This column by Armine Yalnizyan was originally published by the Toronto Star on Friday December 15, 2022. Armine is a Contributing Columnist to Toronto Star Business featured bi-weekly.
Fourth in a five-part series on our year of extreme inflation.
His words echo in my brain: “Of course it’s going to work,” he told me in an airport waiting lounge recently. “It’s The Plan. The Plan always works.”
“He” is none other than Tiff Macklem, governor of the Bank of Canada. Macklem has one job: price stability.
“The Plan” is raising interest rates to halt inflation. Any collateral damage — like increasingly unaffordable housing or lost jobs — is secondary to getting prices to stop wilding on us.
During the 108 years of recorded inflation in Canada, only 31 years have been guided by The Plan, an explicit monetary policy target to keep inflation in a range of one to three per cent.
Whether those decades are an anomaly, or the reliable recipe for achieving prosperity and stability, is the question. Will The Plan work? How long will it take?
Until the 1990s, nothing close to price stability existed.
The First World War caused massive price spikes. The early Roaring Twenties saw prices plummet, then recover. The Great Depression wiped out value, creating massive price deflation. The constant yo-yoing of prices brought ruin on farmers, industry and households alike.
People yearned for a plan. Progressives chafe at today’s central bank policies, but the push for the creation of a central bank came from progressives as well as banks and businesses.
The Regina Manifesto of 1933, birthed by farmers’ unions, immigrant settlement services and workers, prioritized price stability and a central bank to reduce the vagaries of capitalism.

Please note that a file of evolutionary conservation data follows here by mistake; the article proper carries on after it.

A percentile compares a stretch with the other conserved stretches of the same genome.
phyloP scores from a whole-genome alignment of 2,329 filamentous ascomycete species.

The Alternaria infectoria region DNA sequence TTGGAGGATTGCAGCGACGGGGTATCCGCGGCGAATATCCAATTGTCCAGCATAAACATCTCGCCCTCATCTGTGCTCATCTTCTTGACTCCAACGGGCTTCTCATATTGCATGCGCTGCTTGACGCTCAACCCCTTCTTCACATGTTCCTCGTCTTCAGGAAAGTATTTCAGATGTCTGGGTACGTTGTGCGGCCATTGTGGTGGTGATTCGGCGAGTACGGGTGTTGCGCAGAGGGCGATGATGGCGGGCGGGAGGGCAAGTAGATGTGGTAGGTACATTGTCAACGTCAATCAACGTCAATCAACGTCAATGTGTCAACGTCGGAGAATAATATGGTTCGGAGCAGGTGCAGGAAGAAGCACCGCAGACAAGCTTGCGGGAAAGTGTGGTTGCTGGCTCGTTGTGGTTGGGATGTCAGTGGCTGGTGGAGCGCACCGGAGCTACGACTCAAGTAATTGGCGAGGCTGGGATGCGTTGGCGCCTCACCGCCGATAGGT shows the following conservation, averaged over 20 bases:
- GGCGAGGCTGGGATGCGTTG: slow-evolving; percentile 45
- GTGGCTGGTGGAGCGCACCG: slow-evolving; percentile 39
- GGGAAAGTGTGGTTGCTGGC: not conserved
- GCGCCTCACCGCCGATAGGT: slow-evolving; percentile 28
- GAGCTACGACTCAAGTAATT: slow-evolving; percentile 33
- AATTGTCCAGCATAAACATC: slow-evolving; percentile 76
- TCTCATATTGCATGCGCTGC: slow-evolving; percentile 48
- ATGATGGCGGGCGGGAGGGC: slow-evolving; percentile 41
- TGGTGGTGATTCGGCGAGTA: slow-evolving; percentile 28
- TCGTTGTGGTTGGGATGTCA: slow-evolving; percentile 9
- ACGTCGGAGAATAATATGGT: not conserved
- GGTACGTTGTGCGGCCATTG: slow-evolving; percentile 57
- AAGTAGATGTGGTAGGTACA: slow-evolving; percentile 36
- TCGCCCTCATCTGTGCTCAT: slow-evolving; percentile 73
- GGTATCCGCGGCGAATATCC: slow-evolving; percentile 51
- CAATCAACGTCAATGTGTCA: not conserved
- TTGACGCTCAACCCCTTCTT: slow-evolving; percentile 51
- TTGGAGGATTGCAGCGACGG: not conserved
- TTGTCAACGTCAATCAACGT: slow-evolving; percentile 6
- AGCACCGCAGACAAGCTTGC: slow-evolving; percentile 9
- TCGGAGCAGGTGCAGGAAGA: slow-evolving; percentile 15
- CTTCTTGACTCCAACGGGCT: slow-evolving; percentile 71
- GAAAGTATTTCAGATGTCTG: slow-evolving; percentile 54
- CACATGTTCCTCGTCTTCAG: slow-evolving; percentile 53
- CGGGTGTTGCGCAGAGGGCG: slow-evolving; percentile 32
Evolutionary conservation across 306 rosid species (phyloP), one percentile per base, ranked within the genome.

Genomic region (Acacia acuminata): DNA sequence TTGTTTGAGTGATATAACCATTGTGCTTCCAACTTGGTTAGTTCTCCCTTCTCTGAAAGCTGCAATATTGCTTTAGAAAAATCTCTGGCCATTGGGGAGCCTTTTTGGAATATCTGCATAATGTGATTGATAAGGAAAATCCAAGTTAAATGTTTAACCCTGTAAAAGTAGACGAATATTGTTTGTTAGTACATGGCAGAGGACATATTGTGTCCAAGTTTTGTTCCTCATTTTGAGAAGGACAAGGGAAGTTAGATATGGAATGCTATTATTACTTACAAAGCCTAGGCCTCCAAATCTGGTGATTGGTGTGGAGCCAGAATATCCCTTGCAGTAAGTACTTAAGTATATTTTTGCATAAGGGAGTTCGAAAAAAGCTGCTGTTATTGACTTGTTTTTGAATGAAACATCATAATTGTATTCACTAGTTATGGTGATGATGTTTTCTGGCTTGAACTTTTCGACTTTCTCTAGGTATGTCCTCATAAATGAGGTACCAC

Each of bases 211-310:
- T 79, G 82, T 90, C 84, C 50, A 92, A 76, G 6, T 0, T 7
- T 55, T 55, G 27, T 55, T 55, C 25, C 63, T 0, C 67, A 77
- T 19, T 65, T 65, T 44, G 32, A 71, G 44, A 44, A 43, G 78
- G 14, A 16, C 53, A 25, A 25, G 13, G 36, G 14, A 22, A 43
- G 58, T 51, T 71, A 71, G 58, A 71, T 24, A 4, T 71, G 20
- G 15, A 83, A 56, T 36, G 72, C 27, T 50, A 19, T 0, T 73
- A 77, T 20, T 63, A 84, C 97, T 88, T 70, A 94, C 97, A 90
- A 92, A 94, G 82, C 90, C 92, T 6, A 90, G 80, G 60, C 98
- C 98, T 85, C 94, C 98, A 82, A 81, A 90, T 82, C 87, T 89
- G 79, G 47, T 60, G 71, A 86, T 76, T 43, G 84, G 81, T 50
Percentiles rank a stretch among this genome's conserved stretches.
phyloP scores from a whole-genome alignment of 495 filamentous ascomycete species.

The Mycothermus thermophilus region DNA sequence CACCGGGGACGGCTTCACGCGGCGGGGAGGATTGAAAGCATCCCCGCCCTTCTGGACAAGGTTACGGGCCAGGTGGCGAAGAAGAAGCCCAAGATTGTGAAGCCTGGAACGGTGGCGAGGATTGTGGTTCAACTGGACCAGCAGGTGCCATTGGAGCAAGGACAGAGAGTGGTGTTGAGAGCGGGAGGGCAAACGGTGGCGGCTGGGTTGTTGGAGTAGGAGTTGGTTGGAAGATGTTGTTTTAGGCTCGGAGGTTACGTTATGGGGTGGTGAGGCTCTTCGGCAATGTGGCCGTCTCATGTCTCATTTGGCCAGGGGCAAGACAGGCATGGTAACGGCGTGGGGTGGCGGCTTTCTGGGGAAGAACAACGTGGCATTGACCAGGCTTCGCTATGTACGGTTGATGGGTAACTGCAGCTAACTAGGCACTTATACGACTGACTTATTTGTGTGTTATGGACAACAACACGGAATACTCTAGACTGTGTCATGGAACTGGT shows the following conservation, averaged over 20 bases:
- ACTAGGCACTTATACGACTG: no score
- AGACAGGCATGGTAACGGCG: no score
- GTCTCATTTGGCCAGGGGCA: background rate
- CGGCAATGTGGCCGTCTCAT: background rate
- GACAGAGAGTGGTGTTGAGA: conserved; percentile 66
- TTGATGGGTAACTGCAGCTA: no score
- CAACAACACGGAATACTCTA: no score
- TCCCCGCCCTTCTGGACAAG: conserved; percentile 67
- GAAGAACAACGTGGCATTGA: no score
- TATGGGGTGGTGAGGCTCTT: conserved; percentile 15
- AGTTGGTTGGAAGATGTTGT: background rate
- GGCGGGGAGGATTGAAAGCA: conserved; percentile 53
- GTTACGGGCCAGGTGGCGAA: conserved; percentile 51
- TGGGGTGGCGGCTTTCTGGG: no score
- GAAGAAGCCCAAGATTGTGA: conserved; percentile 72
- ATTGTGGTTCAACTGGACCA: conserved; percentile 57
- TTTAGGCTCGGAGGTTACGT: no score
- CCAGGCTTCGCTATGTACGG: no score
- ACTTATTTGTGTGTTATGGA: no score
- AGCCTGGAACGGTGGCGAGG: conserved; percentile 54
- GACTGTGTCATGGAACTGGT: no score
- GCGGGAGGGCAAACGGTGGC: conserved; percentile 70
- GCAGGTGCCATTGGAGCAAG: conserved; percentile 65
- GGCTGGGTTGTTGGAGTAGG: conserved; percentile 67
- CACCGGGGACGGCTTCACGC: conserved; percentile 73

The Americans created the Federal Reserve in 1913 in response to early 20th-century banking panics. Canada waited until 1935. We didn’t have the same banking failures, but needed a response to the economic chaos of the Great Depression.
Even then, the Bank of Canada didn’t use interest rates to stabilize prices at first.
Despite massive inflation, the bank rate stayed low, first to support the war effort, then to speed conversion from wartime production to a civilian economy.
Rates started rising in the late 1950s, but followed markets rather than led them.
In the 1960s, the biggest bite out of household budgets was food, not housing. Then, bank rates were double the pace of inflation, which sat at four to five per cent, but still didn’t tamp down growing appetites.
The central bank became more active, if inconsistently so, in the 1970s. As today, inflation was primarily a global story of oil price shocks.
In 1973, Nixon’s support of Israel during the Yom Kippur War sparked cuts in oil production by the Organization of Arab Petroleum Exporting Countries. Inflation in Canada hit 12.7 per cent by December 1974, rivalling wartime inflation rates.
The Bank raised rates until December 1974, then cut them.
Two years on, inflation was reduced by more than half, to 5.6 per cent. Thanks to interest rates? Unclear. The main inflation-fighting tool in the 1970s wasn’t monetary policy. It was fiscal policy. From 1975-1978 the Anti-Inflation Act limited profit margins, prices, dividends and worker compensation.
In 1979, the Iranian Revolution triggered turmoil in global markets. Like Russia’s invasion of Ukraine today, global oil prices doubled in 12 months. The Bank first hiked rates aggressively, to 16 per cent from 11.25 per cent in less than a year, then cut them to 10 per cent four months later. Inflation barely blinked.
Then everything changed. The Bank got serious about fighting inflation.
By August 1981, the Bank of Canada’s rate peaked at an eye-watering 21 per cent, just as inflation crested at 12.9 per cent. In 1982, the government introduced its inflation-fighting Six-and-Five program, but focused on wages, not prices; and only limiting wage growth of federal public sector workers, first to six then five per cent.
This marked the hand-off from fiscal policy to monetary policy as the main inflation-fighting tool, resonating with a new pro-business/anti-worker climate.
By the summer of 1983 inflation was cut in half, but the Bank had to cut its own rates in half, too. Triggering the biggest recession since the 1930s — the Canadian economy shrank from June 1981 to October 1982, as unemployment shot to a peak of 13.1 per cent from 7.2 per cent in roughly the same period — will do that.